at two mosques in christchurch. the people of thailand will soon be getting the chance to elect a new government. however, the military has drafted a constitution and brought in a new voting system, which greatly strengthens their hand in holding onto power. their greatest challenge is from the party backed by exiled former prime minister thaksin shinawatra. our south—east asia correspondent jonathan head has been to roi et, a tha ksin stronghold, to see how well the pro—military party is doing there. in the parched, brown country of thailand's northeast, one party has held the loyalty of voters for the past 18 years. this is one of its leaders. on his home turf, among people who like him, opposed the coup and believe his party has lifted their lives. he jokes with
them about his time injail. he has faced multiple charges for his political activities, barring him from office. that is why it is his daughter who is contesting this seat. politics in thailand is always afamily seat. politics in thailand is always a family business. so it came as a shock to him when his youngest sister defected to the pro— military party. translation: the whole family is opposed to this. we fought against this side for so long. suddenly she switched to that side. she is now part of a slick, well funded campaign to keep the current government in power. the coup leader's party is just a year old, and here in the north—east it confronts and here in the north—east it co nfro nts a and here in the north—east it confronts a population that is
strongly anti— coup and pro thaksin, they are getting members of prominent families on its side, hoping to break that long—standing loyalty of north—eastern is. they are making big promises, for example to these rice farmers. but they are not so different from what is offered by this party. so why did she switch sides? translation: i felt it gives an opportunity to people from all political colours, be they the red shirts or the yellow shirts. they give an opportunity to eve ryo ne shirts. they give an opportunity to everyone tojoin shirts. they give an opportunity to everyone to join hands and come up with policies that really help the people. but does the military's core message, offering stability instead of change, appeal to villages here? not this one. they still call themselves a red village. thaksin did so much for us, they tell me, but we are still sticking to his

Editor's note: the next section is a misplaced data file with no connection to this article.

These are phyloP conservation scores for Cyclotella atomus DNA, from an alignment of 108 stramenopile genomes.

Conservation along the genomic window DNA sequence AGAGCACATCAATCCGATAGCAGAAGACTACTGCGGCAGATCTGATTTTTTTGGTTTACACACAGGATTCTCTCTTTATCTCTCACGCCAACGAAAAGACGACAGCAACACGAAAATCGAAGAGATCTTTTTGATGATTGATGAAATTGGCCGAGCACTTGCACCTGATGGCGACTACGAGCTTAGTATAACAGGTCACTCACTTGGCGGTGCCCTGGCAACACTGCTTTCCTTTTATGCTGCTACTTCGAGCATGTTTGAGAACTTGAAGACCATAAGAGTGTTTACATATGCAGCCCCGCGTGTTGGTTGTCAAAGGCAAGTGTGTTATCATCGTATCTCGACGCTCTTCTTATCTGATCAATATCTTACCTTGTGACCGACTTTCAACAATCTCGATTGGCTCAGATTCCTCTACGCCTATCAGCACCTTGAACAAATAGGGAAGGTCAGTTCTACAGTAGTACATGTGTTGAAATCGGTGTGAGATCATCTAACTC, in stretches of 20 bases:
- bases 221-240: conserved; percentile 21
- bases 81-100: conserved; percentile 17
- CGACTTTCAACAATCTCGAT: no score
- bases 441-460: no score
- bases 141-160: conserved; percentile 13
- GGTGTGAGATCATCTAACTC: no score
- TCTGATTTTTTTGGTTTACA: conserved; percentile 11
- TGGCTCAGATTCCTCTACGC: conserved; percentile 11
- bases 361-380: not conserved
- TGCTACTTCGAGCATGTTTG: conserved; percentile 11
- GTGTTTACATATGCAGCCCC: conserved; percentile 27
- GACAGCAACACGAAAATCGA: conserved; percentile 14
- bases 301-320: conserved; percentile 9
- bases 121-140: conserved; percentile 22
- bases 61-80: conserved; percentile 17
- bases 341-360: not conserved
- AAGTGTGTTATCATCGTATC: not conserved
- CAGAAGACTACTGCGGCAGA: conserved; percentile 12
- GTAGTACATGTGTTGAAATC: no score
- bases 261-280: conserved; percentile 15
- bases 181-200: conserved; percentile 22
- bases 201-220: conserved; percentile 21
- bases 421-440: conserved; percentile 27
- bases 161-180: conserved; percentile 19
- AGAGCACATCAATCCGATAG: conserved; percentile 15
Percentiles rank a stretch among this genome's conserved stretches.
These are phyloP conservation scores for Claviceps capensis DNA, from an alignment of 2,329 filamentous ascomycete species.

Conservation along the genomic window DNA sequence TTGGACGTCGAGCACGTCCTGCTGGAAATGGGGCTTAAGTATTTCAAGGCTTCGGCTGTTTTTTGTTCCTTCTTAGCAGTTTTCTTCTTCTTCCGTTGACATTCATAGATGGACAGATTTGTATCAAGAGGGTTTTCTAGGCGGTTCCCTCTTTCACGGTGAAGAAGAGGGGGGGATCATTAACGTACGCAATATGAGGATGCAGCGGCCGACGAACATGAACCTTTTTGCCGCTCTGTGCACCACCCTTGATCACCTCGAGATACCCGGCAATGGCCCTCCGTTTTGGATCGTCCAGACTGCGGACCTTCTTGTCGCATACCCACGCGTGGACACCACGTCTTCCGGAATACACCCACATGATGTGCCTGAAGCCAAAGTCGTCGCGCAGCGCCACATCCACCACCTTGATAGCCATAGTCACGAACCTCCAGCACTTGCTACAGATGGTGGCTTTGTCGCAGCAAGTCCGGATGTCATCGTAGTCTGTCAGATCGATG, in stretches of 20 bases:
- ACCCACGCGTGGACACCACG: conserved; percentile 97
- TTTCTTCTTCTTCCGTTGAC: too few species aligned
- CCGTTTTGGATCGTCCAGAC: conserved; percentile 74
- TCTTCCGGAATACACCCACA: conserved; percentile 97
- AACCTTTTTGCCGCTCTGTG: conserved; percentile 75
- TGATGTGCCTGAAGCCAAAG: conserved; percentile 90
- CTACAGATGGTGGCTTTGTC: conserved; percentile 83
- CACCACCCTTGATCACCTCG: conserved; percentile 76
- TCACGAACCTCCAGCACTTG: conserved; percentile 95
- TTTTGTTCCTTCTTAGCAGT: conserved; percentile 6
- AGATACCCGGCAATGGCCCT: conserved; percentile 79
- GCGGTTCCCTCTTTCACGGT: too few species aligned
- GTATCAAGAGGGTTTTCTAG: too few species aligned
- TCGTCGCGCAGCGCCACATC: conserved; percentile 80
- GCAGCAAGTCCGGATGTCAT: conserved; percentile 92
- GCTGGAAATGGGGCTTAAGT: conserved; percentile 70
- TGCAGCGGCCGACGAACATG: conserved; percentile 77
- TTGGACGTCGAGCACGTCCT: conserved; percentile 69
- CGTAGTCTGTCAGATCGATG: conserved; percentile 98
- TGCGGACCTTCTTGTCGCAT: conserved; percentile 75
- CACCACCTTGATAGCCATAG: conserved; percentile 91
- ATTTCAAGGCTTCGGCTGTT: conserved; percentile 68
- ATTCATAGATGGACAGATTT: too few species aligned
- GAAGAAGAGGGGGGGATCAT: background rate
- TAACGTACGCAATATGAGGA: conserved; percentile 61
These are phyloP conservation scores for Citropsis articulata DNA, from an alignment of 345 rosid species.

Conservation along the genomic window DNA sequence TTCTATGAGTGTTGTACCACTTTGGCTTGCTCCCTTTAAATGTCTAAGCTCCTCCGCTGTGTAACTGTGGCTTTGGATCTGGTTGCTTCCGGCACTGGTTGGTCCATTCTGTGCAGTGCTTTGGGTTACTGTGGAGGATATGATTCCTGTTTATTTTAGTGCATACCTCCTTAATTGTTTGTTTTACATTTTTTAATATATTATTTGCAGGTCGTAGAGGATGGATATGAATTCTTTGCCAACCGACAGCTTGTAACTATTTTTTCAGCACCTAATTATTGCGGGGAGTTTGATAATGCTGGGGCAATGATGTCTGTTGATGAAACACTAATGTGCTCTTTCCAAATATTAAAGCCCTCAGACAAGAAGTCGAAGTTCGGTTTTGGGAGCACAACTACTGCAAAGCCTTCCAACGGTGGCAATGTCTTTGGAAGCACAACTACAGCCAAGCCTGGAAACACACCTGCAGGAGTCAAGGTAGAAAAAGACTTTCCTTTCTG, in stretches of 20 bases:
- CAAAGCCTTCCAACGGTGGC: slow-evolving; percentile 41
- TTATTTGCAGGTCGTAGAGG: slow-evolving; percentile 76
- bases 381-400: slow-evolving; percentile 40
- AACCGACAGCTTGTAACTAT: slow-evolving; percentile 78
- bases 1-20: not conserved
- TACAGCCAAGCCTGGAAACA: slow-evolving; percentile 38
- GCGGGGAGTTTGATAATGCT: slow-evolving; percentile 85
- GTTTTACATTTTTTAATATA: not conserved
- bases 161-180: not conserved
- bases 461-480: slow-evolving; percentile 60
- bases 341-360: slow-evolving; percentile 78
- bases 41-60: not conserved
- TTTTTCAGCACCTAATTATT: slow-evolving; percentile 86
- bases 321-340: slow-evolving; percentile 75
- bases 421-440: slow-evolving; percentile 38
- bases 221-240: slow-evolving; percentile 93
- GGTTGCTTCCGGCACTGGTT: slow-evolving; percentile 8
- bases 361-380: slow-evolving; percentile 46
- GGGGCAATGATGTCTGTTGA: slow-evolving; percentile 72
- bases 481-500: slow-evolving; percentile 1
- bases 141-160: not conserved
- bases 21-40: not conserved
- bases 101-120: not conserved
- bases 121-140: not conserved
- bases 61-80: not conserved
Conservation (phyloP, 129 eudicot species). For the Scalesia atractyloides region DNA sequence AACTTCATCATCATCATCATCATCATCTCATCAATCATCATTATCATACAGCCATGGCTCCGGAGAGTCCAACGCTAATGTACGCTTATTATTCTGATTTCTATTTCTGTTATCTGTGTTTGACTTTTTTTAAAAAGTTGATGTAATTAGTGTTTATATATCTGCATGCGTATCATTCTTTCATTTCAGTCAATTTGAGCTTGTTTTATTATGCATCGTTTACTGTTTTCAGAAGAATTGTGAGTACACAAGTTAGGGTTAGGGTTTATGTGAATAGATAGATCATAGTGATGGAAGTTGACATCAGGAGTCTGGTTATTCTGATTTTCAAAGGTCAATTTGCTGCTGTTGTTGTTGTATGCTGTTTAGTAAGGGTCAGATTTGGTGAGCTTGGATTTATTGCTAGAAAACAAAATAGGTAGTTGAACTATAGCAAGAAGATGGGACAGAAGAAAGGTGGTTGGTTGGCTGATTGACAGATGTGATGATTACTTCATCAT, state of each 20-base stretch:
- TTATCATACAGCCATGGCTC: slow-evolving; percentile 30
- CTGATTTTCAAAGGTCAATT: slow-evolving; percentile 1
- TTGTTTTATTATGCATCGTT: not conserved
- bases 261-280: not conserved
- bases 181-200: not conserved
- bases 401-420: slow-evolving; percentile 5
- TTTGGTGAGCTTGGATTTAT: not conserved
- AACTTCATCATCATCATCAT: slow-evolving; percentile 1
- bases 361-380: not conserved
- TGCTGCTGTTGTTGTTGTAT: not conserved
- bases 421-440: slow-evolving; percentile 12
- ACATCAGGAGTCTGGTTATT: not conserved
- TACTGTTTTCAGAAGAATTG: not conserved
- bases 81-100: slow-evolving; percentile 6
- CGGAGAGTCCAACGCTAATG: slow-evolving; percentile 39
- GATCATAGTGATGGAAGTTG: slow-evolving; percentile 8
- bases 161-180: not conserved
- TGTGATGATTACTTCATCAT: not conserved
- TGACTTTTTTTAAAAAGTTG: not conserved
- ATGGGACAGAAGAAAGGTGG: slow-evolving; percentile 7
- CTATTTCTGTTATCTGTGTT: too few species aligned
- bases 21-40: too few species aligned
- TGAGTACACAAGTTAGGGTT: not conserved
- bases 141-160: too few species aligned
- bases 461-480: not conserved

party. the military is spending big on the north—east to raise its pa rty‘s on the north—east to raise its party's profile, but it is a struggle. empty seats, and a listless crowd. either time the coup leader himself comes on, with the familiar, avuncular tone ties have been hearing for the past five yea rs, been hearing for the past five years, the rally is on the point of fizzling out —— thais. for several days now, the world's attention has been concentrated on events in christchurch. to discuss how new zealand media has been covering the story, and the way it has addressed the cultural, political and security issues raised, i'm joined by wendy petrie, journalist with tvnz. welcome, wendy. we know it has been a challenging number of days, not just obviously for the bereaved, the families, the loved ones. the government agency is trying to address some of the challenges, as we have just heard, address some of the challenges, as we havejust heard, but address some of the challenges, as
we have just heard, but for the media as well. how have you been covering it? this has been an unprecedented event for new zealand media. we haven't seen anything like it before. we have a reported on nothing else, we have had no ads on all of our coverage, we have dropped all of our coverage, we have dropped all sport, we have dropped all—weather. it is just one of those situations we are a very small country, we have never seen anything like this. i think the emotion is still raw for many people so we felt we had to be very sensitive, so we really have just reported on this, and we have tried to be so sensitive, because we can see it on the faces of the people behind us. it is such a shock, and horrific, and it is still raw for us. the emotional trauma is still something many people are trying to process, and as someone from new zealand, having covered issues here for so long, there has never been anything else quite like this, even though, of course, you have had the earthquakes, those other tragedies here in christchurch. that's right, so the earthquake was eight years ago, that was the last time i was here. this somehow feels different.